Following the collapse of the EU summit last weekend, Italy’s Silvio Berlusconi has been criticized for not securing a deal on a new constitution. On Tuesday he had to defend his EU presidency to the European Parliament.
Berlusconi defending his handling of the summit in the European Parliament.
Measured against EU presidencies past, Italy’s handling of its six-month term at the helm of the European Council was less than ideal.
Prime Minister Silvio Berlusconi began his country’s presidency by comparing a German member of the European Parliament to a concentration camp guard. A few months later, the national interests of some EU members inflicted serious blows to the Economic Stability and Growth Pact. Over the past weekend, the same happened to the draft of the EU’s first constitution.
On Tuesday, Berlusconi, speaking before the European Parliament, defended himself against attacks that he was personally responsible for the failure of the constitutional summit, which was supposed to be the highlight of his country’s council presidency
"It is hard to escape the conclusion that this presidency and this IGC have been a personal failure for the president of the European Council," one MEP said.
Despite the barrage of criticism, Berlusconi remained sanguine as ever. ”The constitutional treaty is a goal that I’m sure we’ll manage to achieve,” said Berlusconi, who had placed the passage of the constitution as Italy’s top priority upon assuming the presidency in June.
But many European parliamentarians are not so optimistic and have declared the failure to agree upon a new constitution as a major step back for Europe. There are also nasty rumors of retribution as six countries have proposed capping the EU budget in a move that would hurt Spain and Poland. Both countries' unwilingness to compromise is seen by many as the main reason for the collapse of the summit.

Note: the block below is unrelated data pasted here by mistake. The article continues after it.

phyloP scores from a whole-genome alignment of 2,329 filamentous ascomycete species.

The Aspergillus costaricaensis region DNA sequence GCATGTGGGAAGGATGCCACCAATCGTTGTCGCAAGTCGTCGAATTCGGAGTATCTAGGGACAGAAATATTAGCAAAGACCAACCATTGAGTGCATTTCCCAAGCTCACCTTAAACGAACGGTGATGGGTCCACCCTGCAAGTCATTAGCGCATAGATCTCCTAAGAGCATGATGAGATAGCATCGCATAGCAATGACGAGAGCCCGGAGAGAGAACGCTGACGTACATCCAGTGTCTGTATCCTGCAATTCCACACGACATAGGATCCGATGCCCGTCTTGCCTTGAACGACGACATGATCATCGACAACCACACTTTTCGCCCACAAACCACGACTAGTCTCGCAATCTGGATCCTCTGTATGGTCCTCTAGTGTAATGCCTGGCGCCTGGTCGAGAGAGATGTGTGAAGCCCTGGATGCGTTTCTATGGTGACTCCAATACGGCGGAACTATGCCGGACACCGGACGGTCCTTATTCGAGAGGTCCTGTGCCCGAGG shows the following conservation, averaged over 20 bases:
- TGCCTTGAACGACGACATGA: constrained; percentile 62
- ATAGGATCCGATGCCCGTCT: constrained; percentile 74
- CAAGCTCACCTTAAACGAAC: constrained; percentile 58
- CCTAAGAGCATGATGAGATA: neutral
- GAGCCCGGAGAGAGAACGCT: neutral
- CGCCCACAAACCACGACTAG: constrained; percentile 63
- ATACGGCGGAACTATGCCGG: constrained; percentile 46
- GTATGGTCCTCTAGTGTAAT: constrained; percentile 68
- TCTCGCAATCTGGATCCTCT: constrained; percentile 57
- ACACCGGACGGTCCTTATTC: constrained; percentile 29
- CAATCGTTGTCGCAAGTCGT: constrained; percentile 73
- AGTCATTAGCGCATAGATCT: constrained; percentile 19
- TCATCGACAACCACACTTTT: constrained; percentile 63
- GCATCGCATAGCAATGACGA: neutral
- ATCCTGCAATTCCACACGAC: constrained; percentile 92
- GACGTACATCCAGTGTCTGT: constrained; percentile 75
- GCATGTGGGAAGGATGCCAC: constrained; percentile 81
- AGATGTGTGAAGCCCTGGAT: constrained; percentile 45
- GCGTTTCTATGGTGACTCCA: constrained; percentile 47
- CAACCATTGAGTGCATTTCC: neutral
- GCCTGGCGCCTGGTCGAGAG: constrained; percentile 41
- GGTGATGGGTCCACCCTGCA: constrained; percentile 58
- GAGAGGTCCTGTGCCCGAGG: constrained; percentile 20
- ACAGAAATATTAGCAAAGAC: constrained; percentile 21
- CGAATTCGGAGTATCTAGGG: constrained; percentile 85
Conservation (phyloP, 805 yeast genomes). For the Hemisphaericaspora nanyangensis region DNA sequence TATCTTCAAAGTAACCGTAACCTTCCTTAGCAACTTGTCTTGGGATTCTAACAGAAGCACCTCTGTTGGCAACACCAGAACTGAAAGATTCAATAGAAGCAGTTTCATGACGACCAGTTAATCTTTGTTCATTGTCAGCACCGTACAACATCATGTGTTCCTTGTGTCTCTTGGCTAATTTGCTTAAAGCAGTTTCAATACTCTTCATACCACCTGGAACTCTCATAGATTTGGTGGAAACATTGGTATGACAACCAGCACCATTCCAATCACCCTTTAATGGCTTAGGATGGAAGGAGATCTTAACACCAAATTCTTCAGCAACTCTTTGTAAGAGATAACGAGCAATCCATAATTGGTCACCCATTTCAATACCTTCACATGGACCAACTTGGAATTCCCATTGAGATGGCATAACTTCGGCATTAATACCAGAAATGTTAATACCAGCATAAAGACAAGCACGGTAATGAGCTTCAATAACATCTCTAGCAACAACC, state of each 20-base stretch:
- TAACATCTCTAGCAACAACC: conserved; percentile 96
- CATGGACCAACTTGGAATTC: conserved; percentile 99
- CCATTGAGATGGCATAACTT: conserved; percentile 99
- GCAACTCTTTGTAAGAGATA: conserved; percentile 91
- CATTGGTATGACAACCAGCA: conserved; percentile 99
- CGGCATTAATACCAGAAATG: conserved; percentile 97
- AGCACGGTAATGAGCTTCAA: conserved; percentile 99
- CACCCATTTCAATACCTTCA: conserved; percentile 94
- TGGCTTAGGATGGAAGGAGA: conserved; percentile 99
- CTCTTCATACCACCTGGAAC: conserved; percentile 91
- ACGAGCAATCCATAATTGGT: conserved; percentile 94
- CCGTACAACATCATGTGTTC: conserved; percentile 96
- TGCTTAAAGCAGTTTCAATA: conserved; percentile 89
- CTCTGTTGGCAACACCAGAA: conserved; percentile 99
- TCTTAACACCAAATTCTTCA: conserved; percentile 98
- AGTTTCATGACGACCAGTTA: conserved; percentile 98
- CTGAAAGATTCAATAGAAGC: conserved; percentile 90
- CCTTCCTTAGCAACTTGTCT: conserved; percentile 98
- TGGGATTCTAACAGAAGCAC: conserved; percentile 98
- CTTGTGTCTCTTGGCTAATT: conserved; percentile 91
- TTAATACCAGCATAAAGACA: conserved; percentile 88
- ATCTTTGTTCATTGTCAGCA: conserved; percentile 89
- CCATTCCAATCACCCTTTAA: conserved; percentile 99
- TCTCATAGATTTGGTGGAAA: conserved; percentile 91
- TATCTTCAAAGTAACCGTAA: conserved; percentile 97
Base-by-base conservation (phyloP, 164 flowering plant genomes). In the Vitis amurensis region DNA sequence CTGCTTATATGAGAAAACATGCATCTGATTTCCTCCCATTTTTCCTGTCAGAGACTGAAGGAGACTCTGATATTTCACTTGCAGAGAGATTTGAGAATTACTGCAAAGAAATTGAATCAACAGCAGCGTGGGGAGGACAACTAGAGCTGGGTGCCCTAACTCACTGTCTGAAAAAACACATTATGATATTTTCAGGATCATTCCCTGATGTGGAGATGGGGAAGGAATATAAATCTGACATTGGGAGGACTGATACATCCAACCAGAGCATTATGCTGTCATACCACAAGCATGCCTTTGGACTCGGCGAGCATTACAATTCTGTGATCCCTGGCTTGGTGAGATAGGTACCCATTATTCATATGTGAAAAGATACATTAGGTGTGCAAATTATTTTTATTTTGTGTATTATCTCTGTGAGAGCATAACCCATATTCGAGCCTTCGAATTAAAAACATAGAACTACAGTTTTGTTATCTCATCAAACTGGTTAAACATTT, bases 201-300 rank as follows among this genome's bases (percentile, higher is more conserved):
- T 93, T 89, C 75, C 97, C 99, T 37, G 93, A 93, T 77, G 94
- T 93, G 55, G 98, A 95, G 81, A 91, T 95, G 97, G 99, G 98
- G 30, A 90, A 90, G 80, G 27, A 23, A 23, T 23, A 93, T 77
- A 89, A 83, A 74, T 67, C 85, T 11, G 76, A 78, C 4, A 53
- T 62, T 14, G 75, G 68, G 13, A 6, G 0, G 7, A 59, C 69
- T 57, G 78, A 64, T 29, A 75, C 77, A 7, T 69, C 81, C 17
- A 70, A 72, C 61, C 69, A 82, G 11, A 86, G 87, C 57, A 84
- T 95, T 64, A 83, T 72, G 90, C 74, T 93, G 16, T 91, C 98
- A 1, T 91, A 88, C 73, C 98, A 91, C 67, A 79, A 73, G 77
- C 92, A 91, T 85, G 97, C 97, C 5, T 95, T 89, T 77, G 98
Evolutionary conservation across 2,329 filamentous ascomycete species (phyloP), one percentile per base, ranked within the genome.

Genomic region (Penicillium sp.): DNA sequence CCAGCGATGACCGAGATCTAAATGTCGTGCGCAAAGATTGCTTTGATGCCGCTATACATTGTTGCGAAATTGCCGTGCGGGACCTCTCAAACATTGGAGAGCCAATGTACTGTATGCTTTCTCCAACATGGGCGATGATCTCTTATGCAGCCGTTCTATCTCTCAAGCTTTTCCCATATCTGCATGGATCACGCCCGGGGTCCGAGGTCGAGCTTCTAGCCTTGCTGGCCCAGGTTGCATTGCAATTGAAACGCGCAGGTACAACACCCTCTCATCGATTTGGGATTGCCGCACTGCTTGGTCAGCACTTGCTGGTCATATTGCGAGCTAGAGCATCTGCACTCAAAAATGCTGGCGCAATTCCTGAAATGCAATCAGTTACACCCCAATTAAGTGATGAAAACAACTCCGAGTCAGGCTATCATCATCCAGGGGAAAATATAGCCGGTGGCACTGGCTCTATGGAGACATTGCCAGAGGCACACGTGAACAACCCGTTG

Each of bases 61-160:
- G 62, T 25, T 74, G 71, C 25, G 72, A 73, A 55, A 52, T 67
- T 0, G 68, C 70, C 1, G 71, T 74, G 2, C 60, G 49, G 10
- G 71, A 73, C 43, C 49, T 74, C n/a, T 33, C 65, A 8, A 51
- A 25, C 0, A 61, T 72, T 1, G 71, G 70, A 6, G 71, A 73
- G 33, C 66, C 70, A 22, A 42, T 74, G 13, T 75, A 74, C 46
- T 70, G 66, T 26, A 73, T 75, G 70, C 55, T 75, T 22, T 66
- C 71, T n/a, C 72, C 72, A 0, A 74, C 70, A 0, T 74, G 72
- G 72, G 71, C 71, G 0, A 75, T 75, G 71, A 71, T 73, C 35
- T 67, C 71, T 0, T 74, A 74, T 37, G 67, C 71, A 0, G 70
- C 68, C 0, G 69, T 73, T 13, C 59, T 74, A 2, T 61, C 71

A summit, Berlusconi style
Some European editorialists and politicians have heaped scorn upon Berlusconi personal style of managing the weekend summit. Although a new constitution is considered vital to the future of an expanding European Union, the famously blunt Italian leader, who owns the AC Milan soccer club, reportedly opened the summit asking if they couldn’t “talk about soccer and women” instead.
He then reportedly turned to German Chancellor Gerhard Schröder (photo, Berlusconi left), on his fourth marriage, and asked if he would like to begin because “he knows something about women.” Although Berlusconi often said during the summit he had solutions to the constitution deadlock hidden up his sleeve, he eventually failed to deliver.
”The EU Council President made little jokes, but in leading complicated negotiations he proved to be less capable,” wrote Spain’s El Pais newspaper, one of many to criticize Berlusconi’s handling of the summit.
In Italy's defense
But Pat Cox, the Irish president of the European Parliament, said the blame shouldn’t be placed only on Berlusconi’s shoulders.
”Italy isn’t to blame for the failure of the summit,” Cox, whose country will assume the EU presidency in January, said in a newspaper interview. “The common will to lead Europe forward was missing over the weekend. No other country in the role of the EU Presidency could balance out this lack of European esprit.”